US Chamber of Commerce Experts Caution Trump on Deal With Uhuru

President Uhuru Kenyatta and US President Donald Trump during a meeting in the Oval Office at the White House in Washington on August 27, 2018.

President Uhuru Kenyatta and US President Donald Trump during a meeting in the Oval Office at the White House in Washington on August 27, 2018.

Experts from the US Chamber of Commerce has warned US President Donald Trump against using his previous approaches to trade deals in the ongoing negotiations between Kenya and the US.

According to a report by New York Times on April 26, The Chamber of Commerce stated that the US should work to achieve a single, comprehensive agreement with Kenya that removes barriers to trade and investment, instead of pursuing a phased approach as it mostly does.

“To be effective, negotiators should work out a comprehensive deal that addresses all issues under negotiation rather than seeking agreement on a subset of issues or pursuing a phased approach,” the Chamber stated in comments submitted to the U.S. Trade Representative.

According to the reports, the US government has recently concluded partial or phased trade agreements with Japan and China, frustrating some U.S. companies that had been pressing for broader agreements on several key issues such as intellectual property (IP) rights and improved access for their products.

The US Chamber of Commerce building in Washington D.C., USA.
The US Chamber of Commerce building in Washington D.C., USA.

The Chamber stated that for the trade deal between Kenya and the US to be beneficial, the talks should focus on achieving a high-standard bilateral agreement that sets a precedent for future U.S. trade deals with other sub-Saharan African nations.

The Chamber further noted that a high-standard agreement that eliminated all tariffs would boost the long-term economic outlook for both countries, and further position Kenya as a model for economic reform across Africa.

“The agreement should eliminate all tariffs and address non-tariff barriers for industrial and farm goods, including U.S. tariffs on imports of steel and aluminum from Kenya while expanding market access for remanufactured goods exports.

“In addition, the deal should eliminate forced technology transfers, include an investor-state dispute settlement mechanism, and formalize a joint commitment to follow good regulatory practices.,” the report reads.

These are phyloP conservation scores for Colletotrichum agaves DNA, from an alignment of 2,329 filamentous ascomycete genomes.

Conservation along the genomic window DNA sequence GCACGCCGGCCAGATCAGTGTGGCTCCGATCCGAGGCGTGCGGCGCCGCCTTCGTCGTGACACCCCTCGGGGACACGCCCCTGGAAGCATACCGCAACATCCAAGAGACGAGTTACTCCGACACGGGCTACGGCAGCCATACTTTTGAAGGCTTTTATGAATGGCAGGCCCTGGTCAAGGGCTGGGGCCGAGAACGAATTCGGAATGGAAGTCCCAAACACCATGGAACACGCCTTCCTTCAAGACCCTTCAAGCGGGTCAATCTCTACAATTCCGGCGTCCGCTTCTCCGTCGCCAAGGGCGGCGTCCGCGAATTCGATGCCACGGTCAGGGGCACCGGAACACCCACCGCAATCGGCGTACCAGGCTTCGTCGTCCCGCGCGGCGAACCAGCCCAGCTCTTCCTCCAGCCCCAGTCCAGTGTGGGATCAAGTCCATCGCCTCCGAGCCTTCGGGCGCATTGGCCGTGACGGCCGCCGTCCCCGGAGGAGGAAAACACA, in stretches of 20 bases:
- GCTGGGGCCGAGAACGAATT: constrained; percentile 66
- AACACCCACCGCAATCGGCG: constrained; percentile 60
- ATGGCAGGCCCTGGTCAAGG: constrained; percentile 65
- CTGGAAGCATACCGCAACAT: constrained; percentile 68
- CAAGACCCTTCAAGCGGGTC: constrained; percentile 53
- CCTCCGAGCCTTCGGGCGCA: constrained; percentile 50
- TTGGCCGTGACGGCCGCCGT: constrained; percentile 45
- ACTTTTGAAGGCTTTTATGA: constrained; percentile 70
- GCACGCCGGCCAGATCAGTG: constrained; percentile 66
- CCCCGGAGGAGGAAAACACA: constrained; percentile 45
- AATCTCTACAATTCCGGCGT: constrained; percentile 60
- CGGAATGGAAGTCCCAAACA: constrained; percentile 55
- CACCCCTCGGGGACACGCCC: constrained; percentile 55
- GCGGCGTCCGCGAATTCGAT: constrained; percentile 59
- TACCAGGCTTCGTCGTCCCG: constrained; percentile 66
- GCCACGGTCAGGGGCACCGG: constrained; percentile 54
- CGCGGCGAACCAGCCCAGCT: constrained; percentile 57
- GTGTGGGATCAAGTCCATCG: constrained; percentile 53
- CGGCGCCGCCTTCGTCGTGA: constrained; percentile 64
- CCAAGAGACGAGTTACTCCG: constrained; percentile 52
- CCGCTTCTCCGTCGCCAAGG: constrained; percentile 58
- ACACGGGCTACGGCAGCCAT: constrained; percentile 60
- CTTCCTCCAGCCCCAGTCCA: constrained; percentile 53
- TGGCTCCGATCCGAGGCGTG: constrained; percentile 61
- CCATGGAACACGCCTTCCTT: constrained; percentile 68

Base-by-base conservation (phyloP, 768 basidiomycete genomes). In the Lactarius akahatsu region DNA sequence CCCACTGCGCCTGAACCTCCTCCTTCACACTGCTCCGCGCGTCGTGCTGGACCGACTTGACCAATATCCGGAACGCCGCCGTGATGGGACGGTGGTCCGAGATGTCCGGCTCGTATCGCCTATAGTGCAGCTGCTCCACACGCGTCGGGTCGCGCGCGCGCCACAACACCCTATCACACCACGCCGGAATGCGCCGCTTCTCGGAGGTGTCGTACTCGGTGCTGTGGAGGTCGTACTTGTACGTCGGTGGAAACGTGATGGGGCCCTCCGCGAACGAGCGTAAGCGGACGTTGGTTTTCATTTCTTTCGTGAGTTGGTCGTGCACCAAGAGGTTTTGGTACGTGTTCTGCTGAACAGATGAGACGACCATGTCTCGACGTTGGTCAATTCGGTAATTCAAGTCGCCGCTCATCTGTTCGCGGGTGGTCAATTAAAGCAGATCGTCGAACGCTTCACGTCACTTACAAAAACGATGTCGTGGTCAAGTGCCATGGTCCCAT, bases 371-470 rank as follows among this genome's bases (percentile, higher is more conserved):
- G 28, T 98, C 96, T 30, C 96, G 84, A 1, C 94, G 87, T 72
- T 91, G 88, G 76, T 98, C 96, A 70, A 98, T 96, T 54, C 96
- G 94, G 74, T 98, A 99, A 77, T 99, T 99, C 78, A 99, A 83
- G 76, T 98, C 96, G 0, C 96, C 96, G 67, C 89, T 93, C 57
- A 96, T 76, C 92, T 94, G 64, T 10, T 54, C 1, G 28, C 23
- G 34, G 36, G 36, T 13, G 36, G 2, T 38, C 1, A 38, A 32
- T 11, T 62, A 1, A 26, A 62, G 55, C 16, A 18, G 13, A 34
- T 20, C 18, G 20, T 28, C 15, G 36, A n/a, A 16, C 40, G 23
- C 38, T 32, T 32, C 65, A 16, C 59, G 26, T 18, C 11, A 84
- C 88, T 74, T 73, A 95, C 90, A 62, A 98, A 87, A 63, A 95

The Chamber also called for commitments to ensure U.S. access to Kenya’`s services market, and address IP rights and enforcement as they relate to patents, copyrights, trademarks, and trade secrets.

The trade deal being negotiated between Kenyatta and Trump was mooted on February 6, 2020, during the National Prayer Breakfast in the US and would be the first of its kind between the US and any Sub-Saharan Africa country.

Makueni MP Dan Maanzo who sits in the National Assembly Committee for Trade told TMZ.co.ke on Tuesday, April 28, that the reason for such a historic feat was due to the country’s handling of the political and social affairs.

Lawyers Daniel Maanzo, Ham Langat (centre) and Nelson Havi address journalists at the Miliamani law courts on January 10, 2018.
Lawyers Daniel Maanzo (left), Ham Langat (centre) and Nelson Havi address journalists at the Miliamani law courts on January 10, 2018.

“The President and the former Prime Minister Raila Odinga attended the American National Prayer Breakfast and the other nations were really imprssed by how kenya is handling its political affairs and other internal issues.

“Because of the political stability and the good example that Kenya has showed the rest of the world, the US is now very comfortable dealing with the country. The openness and transparency has really helped Uhuru’s government in being believed and trusted by other nations and them doing deals with us,” he stated.

He also expressed optimism that the country was going to reap many benefits from the probable trade deal given that the country posted an impressive trade relationship with the US in 2019.

According to reports, two-way goods trade between the United States and Kenya totaled Ksh110 billion in 2019, up 4.9% from 2018.

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